Monday, 13 April 2015
Inaugural Issue of the Journal of the American Philosophical Association: 10 of 11 Authours Male, as Gender Imbalance Issues Are Shaking Up North American Philosophy Academia
Today, I received the announcement that the inaugural issue of the brand new Journal of the American Philosophical Association – JAPA as it will doubtlessly become known – is available. A nice touch of the editors and the publisher (Cambridge University Press) is that the issue will remain freely accessible the year out. Also, the issue features many a fine contemporary American philosopher, and displays a wide smorgasbord of tasty topics.
By ten (10) men and one (1) woman.
This in a time when North American academic philosophy is ridden by internal problems with regard to gender imbalance (also afflicting Europe, as well as Australia, Asia and Africa) and, allegedly (I say, as I watch these things from a distance), an academic social culture particularly hostile to women. For this reason, APA has instigated special codes, e.g. on sexual harrassment, and a task forces on inclusion and codes of conduct, and even a special committee on women in philosophy. Meanwhile, at blogs such as What Is It Like to Be A Woman In Philosophy and Feminist Philosophers, the documentation of the various aspect of this problem continues, as constructive actions, such as the Gendered Conference Campaign, attempt to push the situation ever so little forward.
This is when the JAPA editors decide that there is only one (1) female philosopher who may do for the eleven (11) authour line-up for its inaugural issue. And, to really ice the cake, in the editorial presenting the journal idea and the issue, editor in chief John Heil, does not touch on the subject with one word, albeit going through several other important value and ethics matters to secure a splendid journal and a splendid future for American philosophy. A powerful signal if there ever was one; if nothing else, of how strongly the JAPA editorial management simply doesn't care.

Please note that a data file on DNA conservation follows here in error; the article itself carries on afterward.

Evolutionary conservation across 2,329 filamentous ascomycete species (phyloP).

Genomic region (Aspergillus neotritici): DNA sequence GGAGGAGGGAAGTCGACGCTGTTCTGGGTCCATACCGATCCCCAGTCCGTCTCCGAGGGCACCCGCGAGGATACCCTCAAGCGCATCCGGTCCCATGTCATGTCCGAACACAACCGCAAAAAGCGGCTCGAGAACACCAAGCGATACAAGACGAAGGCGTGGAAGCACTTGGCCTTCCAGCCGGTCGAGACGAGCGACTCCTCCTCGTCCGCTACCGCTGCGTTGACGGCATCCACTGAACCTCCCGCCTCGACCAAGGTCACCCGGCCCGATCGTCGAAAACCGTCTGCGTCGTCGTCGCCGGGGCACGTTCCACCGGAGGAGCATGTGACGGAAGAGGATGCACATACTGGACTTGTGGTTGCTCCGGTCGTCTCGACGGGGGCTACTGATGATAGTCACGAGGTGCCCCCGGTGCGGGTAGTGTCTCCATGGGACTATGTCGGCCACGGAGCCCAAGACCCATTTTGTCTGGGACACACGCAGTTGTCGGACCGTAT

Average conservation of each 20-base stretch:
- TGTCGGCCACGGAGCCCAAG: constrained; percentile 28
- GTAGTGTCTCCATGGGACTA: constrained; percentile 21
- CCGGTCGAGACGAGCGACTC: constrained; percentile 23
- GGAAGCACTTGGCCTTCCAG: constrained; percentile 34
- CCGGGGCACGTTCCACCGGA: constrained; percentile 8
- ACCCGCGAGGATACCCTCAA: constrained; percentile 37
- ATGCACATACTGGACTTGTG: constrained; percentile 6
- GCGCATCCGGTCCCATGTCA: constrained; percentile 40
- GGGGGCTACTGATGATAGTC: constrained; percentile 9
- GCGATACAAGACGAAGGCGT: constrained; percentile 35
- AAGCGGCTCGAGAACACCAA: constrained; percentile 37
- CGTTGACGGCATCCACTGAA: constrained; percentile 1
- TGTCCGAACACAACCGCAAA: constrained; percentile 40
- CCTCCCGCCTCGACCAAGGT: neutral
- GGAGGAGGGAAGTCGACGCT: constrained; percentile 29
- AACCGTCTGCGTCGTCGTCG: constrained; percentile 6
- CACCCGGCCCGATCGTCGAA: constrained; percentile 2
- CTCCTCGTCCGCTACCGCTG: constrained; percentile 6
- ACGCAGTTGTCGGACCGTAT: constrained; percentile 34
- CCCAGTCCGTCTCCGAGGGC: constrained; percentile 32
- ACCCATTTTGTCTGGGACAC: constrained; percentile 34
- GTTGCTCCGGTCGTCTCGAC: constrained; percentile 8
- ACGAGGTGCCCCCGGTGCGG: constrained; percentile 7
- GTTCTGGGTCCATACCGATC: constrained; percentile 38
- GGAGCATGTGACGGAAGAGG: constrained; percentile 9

Now don't get me wrong – all of the contributors are certainly top of the line colleagues, no doubt about it, and their topics are relevant, engaging and, I'm sure, very well handled in their respective articles. But, of course, many other colleagues could very well have done as good a job (in their special areas) – and across North American philosophy academia, quite a few of those are women. Granting, to be sure, that not everyone is necessarily available, even for such a fine commission as inauguring the JAPA, I would still conjecture that a sizable portion would remain to take your pick from after such practical issues have been sorted.
But given the roaring silence on the topic from the JAPA editorial management, I suppose that they have simply not even reflected on this side of things. Thereby, they are actively promoting those very problems that the APA has been appearing to attempt to address the last decade or so, and which many academic philosophers witness about as increasingly serious. They are acting in support of perpetuating the image of the female philosopher as second rate and obscure; as perhaps capable, but not really that brilliant (*nudge, nudge, wink, wink*), at least not for this particularly splendid occasion.
Except for one (1).
Of eleven (11).
I do wonder why Martha Nussbaum has accepted this role, although I leave it to my US colleagues to sort that one out. Is it, as Mary Midgley dryly suggested recently, only when men go away to die in wars, that room can in practice made for the philosophy excellence of women? The inaugural issue of the JAPA certainly suggests as much.